The Oil Slick on the Road to China-US Climate Cooperation


The joint announcement of new climate pledges from the United States and China injects momentum and brings new hope to the climate negotiations that are to take place in Lima and Paris over the next thirteen months. Alongside continuous efforts to cut consumption of coal, attention was also focused on the enormous development of renewable energy promised for the next fifteen years by the Chinese government. However, there remains an area where cooperation is in more urgent need, and without which China’s transition to a sustainable energy future is far from guaranteed. The missing jigsaw piece of China’s ambitious energy transition is oil, a crucial energy source with complex economic, environmental and security calculations in both countries’ policymaking processes.

To begin with, it remains unclear what China’s pledge implies for petroleum and the broader transport sector. China’s intention to have carbon dioxide (CO2) emissions “peak” around the year 2030 is mostly an enhanced continuation of previously announced domestic policies to reduce the reliance on dirty coal, and China has already laid out plans for new nuclear and renewable power generation that will go a long way – though not all of the way – towards meeting its goal of having non-fossil energy account for 20% of primary energy consumption by 2030. The greatest uncertainty thus exists in what limits China will place on its rapidly growing transport sector emissions, and how the pace and carbon intensity of its oil consumption will evolve.

Complicating this is the difficult outlook for oil alternatives in the transport sector. Many first-generation biofuels compete with food crops and face a number of challenges to achieving the scale necessary to displace oil. China has made significant efforts to promote electric vehicles since the 1990s, but our previous analyses indicate that its policies have thus far seen only limited success in the private market, and the combination of high costs and a coal-intensive electricity grid do not make them a probable major contributor to China’s 2030 goal.

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Access to oil resources and oil transit chokepoints are often perceived as sources of geopolitical leverage. China, much to U.S. chagrin, has for many years pursued a “going out” strategy aimed at securing petroleum resources via physical ownership or bilateral supply agreements. Some of this effort has entangled China in a number of politically or environmentally controversial regions, from Venezuela to the Canadian oil sands. The U.S. meanwhile, has its own history of politicizing oil, evidenced not only in a longstanding ban on the export of crude oil but also in deep divisions over the prospective Keystone XL pipeline. Even the U.S. attitude towards oil prices is diverging from China’s as the trajectory of each country’s net imports heads in very different directions. With different segments of the U.S. economy interested in either low or high oil prices, it is very difficult to divine the future direction of U.S. policy.

What can be done to align American and Chinese oil policy more coherently towards their common climate goal, or to ascertain whether such alignment is mutually desirable in the first place? To answer this question, revisiting the last great energy paradigm shift is instructive.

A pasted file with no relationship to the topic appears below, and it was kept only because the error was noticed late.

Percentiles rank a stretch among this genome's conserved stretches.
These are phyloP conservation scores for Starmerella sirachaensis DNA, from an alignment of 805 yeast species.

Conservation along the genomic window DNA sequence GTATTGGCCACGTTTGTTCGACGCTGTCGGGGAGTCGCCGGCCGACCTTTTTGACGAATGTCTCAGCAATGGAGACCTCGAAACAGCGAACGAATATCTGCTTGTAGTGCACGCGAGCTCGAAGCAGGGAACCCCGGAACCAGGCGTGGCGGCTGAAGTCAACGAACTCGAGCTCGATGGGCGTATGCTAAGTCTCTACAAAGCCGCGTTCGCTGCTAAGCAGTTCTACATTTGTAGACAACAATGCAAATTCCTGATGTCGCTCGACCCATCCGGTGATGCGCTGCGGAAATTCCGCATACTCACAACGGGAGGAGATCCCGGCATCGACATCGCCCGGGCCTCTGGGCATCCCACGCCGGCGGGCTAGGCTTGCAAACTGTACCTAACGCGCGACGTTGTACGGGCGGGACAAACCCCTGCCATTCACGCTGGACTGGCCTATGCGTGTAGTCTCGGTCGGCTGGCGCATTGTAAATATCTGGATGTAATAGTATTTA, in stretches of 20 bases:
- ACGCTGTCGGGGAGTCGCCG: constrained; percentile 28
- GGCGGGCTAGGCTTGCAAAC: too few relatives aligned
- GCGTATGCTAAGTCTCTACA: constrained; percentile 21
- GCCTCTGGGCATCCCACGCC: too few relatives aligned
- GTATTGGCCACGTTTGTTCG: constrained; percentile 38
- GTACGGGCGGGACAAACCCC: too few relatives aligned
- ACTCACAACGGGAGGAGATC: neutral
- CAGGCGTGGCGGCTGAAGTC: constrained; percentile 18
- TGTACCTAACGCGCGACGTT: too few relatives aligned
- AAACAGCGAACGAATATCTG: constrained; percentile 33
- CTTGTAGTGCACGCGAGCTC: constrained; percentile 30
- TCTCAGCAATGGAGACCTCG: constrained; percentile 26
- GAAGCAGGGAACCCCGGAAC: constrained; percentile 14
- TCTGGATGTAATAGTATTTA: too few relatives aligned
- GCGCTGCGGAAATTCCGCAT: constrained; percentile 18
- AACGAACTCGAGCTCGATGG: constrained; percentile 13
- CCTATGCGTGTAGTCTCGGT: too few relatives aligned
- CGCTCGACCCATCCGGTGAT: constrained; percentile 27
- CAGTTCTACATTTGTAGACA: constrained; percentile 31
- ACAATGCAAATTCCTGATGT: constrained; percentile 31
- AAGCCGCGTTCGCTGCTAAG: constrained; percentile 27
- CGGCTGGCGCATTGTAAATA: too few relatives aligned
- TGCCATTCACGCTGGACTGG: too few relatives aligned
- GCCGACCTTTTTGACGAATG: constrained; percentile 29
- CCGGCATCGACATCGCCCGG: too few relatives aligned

In December 1973, only months after the start of the Arab oil embargo, Henry Kissinger delivered a speech in which he called for “a massive effort to provide producers an incentive to increase their supply, to encourage consumers to use existing supplies more rationally and to develop alternative energy sources.” Less than a year later, these imperatives were institutionalized in the International Energy Agency (IEA), a body founded to coordinate developed country efforts at securing reliable, affordable and clean energy.

This would have meant little to China at the time: it was a negligible oil consumer, and new discoveries in Shengli and Dagang contributed to the country’s first oil exports to Japan in that year. Only in 1993 did China become a net oil importer, and in the subsequent two decades it rode a wave of economic reform and globalization to become the world’s largest net oil importer by 2013. China now accounts for more than one-third of all global oil demand growth.

This leads to a number of opportunities for institutionalizing learning and cooperation between the United States and China. China’s deeper engagement with, or even membership in, the IEA would lead to more cooperation on issues such as data transparency and strategic petroleum stocks, a critical but not sufficient condition for effective policy formulation. Next, an institutionalized dialogue should be established that assembles policymakers in both countries, along with key leaders from China’s national oil companies and Western oil majors. This could be on the sidelines of the U.S.-China Strategic and Economic Dialogue or separate from it, but the critical element is to provide a closed-door setting for building trust and discussing the integration of climate risk into each actor’s existing economic and political risk calculus. Discussions might also include the alignment of carbon pricing in the transport sector, principles of conduct for engaging with high-risk resources such as those in the Arctic and oil sands, or R&D collaboration on breakthrough alternative fuels.

What is clear is that more structured engagement between China and the United States on oil issues is needed to reveal the most realistic areas for durable progress toward meeting shared climate goals.

David Livingston is an associate in the Energy and Climate Program at the Carnegie Endowment for International Peace. Wang Tao is a resident scholar at the Carnegie–Tsinghua Center for Global Policy.

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